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Old 04-21-2013, 06:32 AM #11
glenntaj glenntaj is offline
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Default That is good news, echoes--

--will it help in terms of getting any services/therapies prescribed and/or paid for?
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Old 04-21-2013, 10:54 AM #12
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--will it help in terms of getting any services/therapies prescribed and/or paid for?
hopefully. that is the next step.
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Old 04-21-2013, 01:08 PM #13
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Wow, thank you all so much. To answer your questions:

Susanne, no genetic testing (though my sister has PN). The blood tests they're doing are Antinuclear Antibodies, B12 and Folate, RPR, Throxine (T4), Triiodothyronine (T3), T3 Uptake, TSH, 3rd generation, and other testing: 042580, 001453, 225920. (I have no ideas what these tests are, but he did say he would do thyroid tests, so some of them are probably for thyroid.)

Echoes, I've had it for seven years, but diagnosed six years ago. The first year was horrid. I couldn't walk any longer than 5 to 10 minutes before I was in severe pain. I went to neuro after neuro after neuro. I finally ended up with Dr. Hopkins at Emory. He diagnosed small fiber, but apparently that's not what it is.

Koi13, the symptoms were horrible pain in feet, and worse when trying to walk. Also, shooting electric-type pains.

Raglet, I have Rheumatoid Arthritis (in remission right now). I can still walk relatively well, have trouble with dizziness (not sure if it's from the feet or not). Sometimes, I have vibration, while in bed for night, from my feet all the way up to my head. Is this common?

Glenn Taj and Echoes, thank you so much for the explanations and the links. I'll be checking them out soon. Do any of you have an idea what the prognosis is, if they can't find a cause? I am a very young 68, still working from home.

Oh yes, I don't know if this has anything to do with anything, but I have advanced deg. disc disease, cervical and lumbar too.
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Old 04-22-2013, 06:25 AM #14
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Default You may well be--

--"co-morbid"; that is, have symptoms that are contributed to by more than one condition.

It is often very hard to tease out the symptoms of spinal/nerve root problems from those of problems of peripheral nerves farther down the line--the symptoms can be exactly the same. All people with chronic neurological symptoms definitely need imaging--usually MRI with and without contrast--of suspected spinal problem areas to see if nerve or spinal cord compression is frankly evident.

Moreover, rheumatoid arthritis is definitely one of those autoimmune conditions that can result in neuropathy:

http://neuromuscular.wustl.edu/antib...max.html#rheum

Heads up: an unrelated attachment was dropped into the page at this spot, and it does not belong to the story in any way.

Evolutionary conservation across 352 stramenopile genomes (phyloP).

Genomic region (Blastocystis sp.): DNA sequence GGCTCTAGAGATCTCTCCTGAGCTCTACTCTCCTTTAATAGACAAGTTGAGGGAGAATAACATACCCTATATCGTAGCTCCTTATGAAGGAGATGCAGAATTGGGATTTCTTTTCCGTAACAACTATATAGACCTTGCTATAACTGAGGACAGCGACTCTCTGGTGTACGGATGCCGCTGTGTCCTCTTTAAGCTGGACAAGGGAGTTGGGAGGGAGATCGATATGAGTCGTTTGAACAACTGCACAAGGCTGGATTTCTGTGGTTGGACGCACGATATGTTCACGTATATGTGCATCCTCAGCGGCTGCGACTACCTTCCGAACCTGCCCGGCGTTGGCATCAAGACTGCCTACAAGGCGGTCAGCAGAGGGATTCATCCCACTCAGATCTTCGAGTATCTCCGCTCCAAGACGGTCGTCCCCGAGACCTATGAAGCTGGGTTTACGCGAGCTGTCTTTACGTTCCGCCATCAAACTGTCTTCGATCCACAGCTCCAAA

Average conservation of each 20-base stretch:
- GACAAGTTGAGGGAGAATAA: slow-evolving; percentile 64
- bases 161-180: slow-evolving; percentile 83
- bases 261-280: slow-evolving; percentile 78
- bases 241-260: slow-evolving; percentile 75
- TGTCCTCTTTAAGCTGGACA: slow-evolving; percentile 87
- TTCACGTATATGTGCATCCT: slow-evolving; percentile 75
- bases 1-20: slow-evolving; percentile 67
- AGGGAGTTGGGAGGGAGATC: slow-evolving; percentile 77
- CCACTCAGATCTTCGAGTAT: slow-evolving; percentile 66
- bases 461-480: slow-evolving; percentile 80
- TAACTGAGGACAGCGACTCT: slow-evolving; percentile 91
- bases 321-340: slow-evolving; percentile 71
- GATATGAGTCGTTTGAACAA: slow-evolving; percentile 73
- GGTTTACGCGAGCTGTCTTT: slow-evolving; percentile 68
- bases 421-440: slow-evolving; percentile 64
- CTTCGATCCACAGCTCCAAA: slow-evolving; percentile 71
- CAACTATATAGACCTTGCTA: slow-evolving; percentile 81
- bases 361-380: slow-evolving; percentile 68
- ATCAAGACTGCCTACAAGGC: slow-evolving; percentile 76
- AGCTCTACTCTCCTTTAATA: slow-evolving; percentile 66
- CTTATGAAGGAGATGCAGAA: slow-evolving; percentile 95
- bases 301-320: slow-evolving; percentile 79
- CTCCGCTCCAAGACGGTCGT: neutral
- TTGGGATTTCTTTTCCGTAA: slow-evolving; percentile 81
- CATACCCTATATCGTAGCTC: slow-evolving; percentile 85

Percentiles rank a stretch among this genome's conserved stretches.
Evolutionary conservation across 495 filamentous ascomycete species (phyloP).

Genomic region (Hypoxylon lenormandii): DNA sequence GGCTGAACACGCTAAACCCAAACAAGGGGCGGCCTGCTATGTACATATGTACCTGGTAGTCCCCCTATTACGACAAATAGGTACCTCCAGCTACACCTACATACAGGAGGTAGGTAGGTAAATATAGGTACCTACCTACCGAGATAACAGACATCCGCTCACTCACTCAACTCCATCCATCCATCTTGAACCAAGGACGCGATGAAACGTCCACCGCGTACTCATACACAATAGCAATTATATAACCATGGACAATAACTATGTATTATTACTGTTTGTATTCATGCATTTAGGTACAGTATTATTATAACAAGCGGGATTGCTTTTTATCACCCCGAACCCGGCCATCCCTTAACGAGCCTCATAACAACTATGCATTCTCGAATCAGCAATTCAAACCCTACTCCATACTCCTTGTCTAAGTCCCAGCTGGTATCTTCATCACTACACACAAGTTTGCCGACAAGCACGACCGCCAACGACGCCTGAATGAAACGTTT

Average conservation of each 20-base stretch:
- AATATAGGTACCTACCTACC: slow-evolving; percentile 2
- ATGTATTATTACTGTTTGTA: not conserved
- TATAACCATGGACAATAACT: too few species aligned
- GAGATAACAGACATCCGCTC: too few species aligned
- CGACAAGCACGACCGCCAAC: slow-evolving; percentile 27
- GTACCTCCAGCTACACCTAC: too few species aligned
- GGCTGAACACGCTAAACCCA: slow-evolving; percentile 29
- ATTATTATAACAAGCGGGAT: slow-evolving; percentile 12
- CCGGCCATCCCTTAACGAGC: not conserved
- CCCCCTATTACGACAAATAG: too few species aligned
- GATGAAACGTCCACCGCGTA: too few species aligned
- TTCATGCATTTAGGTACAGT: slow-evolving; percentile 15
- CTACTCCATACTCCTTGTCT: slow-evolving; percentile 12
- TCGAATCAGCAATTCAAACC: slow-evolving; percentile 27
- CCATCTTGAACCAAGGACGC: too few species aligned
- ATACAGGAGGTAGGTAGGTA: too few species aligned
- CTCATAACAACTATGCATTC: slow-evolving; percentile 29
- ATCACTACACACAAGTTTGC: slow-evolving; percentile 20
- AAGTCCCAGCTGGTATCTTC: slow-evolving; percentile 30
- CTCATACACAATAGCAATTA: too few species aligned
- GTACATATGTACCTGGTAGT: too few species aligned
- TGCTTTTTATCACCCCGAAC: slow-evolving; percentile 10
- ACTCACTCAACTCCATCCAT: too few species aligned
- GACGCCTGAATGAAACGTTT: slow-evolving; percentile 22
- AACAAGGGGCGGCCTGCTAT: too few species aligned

There is something called the "double crush hypothesis" in which it is theorized that nerves already compromised by one condition that then become compressed in some manner produce symptoms greater than the sum of the parts would lead one to expect. This is often mentioned for diabetics with nerve damage who then get spinal or nerve root compression on top of it, and have very bad symptoms, but I suspect it happens fairly commonly in other situations as well (such as when chemotherapy patients--many chemo agents are notoriously neurotoxic--experience nerve compression).

Last edited by glenntaj; 04-23-2013 at 05:41 AM.
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Old 04-22-2013, 07:22 AM #15
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If your sister has PN and isn't diabetic, that may be very significant. Mine was early onset with cluminess, an inability to run, skate, or jump since childhood, but no pain. I am extremely tall and large boned so very strong which compensated somewhat during my young adult years, raising a big family.

As other have mentioned, first PN symptoms began with numbness in toes which spread upwards, beginning in my 30's, along with balance problems, ankle weakness, and a tendency to trip on curbs, etc. I spent years attributing leg pain and weakness/fatigue to varicose veins, phlebitis, etc. before being sent to a neurologist by my podiatrist. I had developed a seriously infected callous without knowing it and the debridment and cleaning up was done without any anesthetic, I was that insensate. It was already pretty severe. Like Echoes, my numbness is above the kness now.

I would definitely pursue the question of a hereditary neuropathy with your doctor. My own belief is that a lot of idiopathic cases are actually hereditary.
Hope you get more info soon!
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Old 04-22-2013, 01:11 PM #16
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I was diagnosed mild to moderate chronic sensory distal axonal symmetric polyneuropathy with small fiber modalities. That long worded description was the exact writing in my doctor's report.

I don't think my symptoms are getting worse. Honestly though it is sometimes hard to tell with a sudden flare that crops up from no where. My flares effect hands and feet ( sometimes memory fog as well). Numbness in soles of feet, random cold feeling in feet and tingling in hands along with an occasional stab of pain now and then. Also, some odd sensations in the scalp which are now pretty rare but re-occur minimally with the flares.